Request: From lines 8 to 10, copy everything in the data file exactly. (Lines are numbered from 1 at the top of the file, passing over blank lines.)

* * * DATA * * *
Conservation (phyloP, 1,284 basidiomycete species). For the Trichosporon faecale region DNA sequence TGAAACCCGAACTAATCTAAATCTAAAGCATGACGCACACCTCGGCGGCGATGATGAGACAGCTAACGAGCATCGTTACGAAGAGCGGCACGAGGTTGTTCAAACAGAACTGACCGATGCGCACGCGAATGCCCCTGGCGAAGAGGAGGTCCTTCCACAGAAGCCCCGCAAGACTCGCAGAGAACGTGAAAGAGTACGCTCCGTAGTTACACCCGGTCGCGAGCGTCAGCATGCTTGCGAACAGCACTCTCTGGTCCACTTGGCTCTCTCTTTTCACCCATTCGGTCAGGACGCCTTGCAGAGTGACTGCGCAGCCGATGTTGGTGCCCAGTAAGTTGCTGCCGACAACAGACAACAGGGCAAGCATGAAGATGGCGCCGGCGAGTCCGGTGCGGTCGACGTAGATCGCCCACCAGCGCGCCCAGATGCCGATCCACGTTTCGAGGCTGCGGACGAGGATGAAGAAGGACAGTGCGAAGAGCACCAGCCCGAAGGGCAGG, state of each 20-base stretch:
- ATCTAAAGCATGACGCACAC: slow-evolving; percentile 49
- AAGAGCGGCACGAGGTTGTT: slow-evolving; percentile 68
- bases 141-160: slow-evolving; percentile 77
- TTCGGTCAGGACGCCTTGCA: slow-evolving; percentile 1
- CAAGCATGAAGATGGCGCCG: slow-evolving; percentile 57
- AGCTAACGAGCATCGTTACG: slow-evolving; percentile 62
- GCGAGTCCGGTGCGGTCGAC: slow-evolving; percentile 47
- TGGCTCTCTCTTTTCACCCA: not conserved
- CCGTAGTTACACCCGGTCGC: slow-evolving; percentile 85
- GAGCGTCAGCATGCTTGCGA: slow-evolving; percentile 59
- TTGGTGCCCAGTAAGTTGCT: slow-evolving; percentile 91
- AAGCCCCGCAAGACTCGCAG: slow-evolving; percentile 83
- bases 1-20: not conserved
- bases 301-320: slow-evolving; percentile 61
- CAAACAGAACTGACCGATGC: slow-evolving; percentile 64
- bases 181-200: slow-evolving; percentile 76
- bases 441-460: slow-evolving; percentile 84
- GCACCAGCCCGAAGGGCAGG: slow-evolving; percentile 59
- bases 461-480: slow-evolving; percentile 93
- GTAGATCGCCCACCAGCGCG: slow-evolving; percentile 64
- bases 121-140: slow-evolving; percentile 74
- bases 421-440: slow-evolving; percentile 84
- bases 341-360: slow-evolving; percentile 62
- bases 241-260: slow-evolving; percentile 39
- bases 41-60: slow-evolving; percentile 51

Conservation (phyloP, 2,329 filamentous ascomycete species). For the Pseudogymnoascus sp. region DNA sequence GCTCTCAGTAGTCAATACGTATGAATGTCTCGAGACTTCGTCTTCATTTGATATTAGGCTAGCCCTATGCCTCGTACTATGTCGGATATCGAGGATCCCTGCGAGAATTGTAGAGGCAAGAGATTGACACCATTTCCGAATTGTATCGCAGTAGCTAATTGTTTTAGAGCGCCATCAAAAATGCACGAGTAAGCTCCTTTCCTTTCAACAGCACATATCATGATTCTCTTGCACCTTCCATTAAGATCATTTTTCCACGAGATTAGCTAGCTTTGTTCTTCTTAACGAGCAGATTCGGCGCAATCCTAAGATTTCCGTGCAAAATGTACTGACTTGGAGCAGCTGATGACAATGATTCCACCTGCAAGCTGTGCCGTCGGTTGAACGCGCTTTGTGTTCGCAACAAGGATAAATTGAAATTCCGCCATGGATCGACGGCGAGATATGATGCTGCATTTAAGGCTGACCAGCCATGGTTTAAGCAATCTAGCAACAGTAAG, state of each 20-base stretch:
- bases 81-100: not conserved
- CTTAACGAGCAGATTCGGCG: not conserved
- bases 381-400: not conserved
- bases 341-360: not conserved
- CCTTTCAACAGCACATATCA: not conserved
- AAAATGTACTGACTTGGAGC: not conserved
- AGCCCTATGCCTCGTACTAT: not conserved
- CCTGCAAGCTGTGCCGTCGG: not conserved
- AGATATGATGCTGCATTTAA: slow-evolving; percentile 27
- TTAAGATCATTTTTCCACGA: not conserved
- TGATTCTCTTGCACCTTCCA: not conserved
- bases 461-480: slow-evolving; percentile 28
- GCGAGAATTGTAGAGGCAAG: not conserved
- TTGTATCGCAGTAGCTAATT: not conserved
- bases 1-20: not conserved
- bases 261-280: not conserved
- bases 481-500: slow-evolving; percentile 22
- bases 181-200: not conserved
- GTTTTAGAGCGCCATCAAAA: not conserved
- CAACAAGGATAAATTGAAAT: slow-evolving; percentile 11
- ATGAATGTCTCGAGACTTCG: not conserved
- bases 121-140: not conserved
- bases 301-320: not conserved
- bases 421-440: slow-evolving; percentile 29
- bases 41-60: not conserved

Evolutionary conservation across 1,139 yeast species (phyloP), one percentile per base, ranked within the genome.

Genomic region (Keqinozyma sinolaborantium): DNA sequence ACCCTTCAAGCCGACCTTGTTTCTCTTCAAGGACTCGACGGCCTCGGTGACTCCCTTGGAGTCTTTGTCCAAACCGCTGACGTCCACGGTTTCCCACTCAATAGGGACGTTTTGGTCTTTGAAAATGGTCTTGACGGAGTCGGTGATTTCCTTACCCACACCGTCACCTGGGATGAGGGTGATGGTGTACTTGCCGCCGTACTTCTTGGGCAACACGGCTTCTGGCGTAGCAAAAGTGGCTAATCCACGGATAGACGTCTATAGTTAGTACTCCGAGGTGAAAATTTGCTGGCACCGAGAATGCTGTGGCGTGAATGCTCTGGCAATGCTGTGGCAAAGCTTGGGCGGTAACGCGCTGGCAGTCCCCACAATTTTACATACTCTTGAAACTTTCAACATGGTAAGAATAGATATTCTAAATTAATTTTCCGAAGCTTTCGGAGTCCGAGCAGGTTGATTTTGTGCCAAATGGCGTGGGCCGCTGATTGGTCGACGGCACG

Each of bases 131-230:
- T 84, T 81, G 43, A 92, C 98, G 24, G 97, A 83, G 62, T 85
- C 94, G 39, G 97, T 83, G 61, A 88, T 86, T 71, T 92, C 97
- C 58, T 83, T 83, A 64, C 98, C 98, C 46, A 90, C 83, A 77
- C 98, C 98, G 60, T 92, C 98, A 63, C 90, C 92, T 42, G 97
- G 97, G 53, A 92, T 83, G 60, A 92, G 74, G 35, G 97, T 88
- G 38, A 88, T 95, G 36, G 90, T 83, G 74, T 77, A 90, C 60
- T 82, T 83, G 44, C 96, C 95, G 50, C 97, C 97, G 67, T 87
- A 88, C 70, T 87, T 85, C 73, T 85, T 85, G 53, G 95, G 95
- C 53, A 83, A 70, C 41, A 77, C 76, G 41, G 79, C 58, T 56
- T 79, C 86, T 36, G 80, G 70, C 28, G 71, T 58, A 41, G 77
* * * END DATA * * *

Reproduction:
- GCGAGTCCGGTGCGGTCGAC: slow-evolving; percentile 47
- TGGCTCTCTCTTTTCACCCA: not conserved
- CCGTAGTTACACCCGGTCGC: slow-evolving; percentile 85